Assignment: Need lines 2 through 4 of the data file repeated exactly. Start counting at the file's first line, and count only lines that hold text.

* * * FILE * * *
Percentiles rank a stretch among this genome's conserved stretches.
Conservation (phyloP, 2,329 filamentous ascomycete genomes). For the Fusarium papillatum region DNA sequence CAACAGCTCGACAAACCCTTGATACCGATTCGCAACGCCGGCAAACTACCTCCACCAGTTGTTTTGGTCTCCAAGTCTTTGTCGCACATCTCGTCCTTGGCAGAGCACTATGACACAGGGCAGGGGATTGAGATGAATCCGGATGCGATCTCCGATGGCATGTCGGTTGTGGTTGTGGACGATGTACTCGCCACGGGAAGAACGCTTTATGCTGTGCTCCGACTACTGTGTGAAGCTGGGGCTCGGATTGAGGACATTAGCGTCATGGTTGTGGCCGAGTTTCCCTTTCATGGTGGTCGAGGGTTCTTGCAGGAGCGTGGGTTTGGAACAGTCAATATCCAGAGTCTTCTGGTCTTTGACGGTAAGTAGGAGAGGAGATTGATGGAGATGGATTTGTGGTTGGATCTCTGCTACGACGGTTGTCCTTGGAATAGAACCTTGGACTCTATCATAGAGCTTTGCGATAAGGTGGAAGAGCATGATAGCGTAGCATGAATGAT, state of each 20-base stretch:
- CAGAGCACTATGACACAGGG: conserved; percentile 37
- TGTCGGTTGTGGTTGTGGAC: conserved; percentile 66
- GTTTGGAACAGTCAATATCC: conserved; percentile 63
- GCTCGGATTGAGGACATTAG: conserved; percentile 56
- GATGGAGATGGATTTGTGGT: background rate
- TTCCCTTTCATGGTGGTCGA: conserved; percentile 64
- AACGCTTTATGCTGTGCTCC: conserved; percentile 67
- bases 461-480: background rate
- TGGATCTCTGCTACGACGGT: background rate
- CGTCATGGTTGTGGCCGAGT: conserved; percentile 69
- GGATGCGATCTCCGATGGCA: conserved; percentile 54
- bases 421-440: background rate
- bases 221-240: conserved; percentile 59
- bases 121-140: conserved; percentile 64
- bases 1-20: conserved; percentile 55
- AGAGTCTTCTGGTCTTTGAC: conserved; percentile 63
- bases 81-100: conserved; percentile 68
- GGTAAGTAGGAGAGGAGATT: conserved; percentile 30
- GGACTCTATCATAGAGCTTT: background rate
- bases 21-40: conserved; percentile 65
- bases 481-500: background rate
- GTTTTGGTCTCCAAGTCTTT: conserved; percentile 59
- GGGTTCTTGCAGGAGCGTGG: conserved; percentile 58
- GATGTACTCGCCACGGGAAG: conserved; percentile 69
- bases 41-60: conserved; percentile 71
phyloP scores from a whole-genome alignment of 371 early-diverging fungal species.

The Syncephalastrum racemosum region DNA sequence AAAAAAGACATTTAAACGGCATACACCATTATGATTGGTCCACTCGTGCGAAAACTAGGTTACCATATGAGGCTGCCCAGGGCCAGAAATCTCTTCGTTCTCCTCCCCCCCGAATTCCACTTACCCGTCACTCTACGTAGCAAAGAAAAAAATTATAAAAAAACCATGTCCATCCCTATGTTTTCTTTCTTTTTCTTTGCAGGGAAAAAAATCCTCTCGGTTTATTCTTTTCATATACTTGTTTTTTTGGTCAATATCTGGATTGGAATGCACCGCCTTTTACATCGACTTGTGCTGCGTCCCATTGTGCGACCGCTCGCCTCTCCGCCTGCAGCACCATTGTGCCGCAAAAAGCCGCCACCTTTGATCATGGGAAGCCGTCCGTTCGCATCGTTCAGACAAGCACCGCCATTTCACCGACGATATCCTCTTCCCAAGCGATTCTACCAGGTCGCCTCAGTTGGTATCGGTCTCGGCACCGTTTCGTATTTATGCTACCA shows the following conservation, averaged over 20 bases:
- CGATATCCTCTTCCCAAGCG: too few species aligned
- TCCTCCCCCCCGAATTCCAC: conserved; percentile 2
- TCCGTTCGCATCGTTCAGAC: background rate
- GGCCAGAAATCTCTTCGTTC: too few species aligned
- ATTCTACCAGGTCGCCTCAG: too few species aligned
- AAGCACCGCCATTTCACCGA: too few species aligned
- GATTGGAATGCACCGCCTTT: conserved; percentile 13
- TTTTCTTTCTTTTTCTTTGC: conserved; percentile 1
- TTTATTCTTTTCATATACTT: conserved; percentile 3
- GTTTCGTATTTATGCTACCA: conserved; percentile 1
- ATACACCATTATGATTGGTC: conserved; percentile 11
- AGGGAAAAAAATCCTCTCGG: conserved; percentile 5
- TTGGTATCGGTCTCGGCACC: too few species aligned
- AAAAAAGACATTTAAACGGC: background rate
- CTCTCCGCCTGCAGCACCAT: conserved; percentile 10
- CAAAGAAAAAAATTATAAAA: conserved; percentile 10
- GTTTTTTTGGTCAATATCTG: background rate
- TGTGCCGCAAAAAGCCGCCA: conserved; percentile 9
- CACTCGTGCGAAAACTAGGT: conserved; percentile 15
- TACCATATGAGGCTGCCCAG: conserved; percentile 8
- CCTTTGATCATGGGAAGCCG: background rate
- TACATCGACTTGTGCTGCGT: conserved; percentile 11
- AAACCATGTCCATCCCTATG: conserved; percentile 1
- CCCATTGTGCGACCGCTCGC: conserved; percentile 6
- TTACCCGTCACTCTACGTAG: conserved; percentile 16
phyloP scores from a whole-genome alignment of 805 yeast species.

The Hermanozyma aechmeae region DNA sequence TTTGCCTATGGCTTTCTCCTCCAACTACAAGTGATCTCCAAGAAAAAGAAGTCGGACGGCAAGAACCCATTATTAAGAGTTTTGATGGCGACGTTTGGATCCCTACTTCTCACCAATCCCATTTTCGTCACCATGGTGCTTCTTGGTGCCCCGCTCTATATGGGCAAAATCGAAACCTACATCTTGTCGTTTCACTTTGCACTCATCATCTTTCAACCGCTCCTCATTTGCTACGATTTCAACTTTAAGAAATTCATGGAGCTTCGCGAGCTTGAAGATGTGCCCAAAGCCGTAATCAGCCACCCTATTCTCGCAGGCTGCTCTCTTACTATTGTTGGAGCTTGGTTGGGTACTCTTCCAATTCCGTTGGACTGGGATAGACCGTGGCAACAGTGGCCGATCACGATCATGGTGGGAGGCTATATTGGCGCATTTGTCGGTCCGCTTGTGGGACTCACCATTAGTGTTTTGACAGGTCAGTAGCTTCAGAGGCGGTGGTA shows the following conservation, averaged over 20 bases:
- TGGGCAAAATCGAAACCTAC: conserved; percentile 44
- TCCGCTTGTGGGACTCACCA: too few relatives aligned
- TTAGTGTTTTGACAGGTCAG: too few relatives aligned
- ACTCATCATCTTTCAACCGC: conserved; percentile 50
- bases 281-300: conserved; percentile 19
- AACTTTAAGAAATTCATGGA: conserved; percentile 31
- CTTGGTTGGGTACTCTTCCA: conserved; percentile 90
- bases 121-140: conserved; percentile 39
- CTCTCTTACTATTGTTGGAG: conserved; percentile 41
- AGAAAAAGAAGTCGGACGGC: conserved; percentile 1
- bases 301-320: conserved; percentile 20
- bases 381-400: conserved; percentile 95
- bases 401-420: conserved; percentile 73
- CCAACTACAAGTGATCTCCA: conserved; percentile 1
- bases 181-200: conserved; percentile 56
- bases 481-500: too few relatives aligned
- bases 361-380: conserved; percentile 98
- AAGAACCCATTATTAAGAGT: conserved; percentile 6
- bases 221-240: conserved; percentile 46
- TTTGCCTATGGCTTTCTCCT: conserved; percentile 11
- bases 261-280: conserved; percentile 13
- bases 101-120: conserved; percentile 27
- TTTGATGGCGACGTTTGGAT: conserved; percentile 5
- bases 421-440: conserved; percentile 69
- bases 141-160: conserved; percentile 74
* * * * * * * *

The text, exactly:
Conservation (phyloP, 2,329 filamentous ascomycete genomes). For the Fusarium papillatum region DNA sequence CAACAGCTCGACAAACCCTTGATACCGATTCGCAACGCCGGCAAACTACCTCCACCAGTTGTTTTGGTCTCCAAGTCTTTGTCGCACATCTCGTCCTTGGCAGAGCACTATGACACAGGGCAGGGGATTGAGATGAATCCGGATGCGATCTCCGATGGCATGTCGGTTGTGGTTGTGGACGATGTACTCGCCACGGGAAGAACGCTTTATGCTGTGCTCCGACTACTGTGTGAAGCTGGGGCTCGGATTGAGGACATTAGCGTCATGGTTGTGGCCGAGTTTCCCTTTCATGGTGGTCGAGGGTTCTTGCAGGAGCGTGGGTTTGGAACAGTCAATATCCAGAGTCTTCTGGTCTTTGACGGTAAGTAGGAGAGGAGATTGATGGAGATGGATTTGTGGTTGGATCTCTGCTACGACGGTTGTCCTTGGAATAGAACCTTGGACTCTATCATAGAGCTTTGCGATAAGGTGGAAGAGCATGATAGCGTAGCATGAATGAT, state of each 20-base stretch:
- CAGAGCACTATGACACAGGG: conserved; percentile 37
- TGTCGGTTGTGGTTGTGGAC: conserved; percentile 66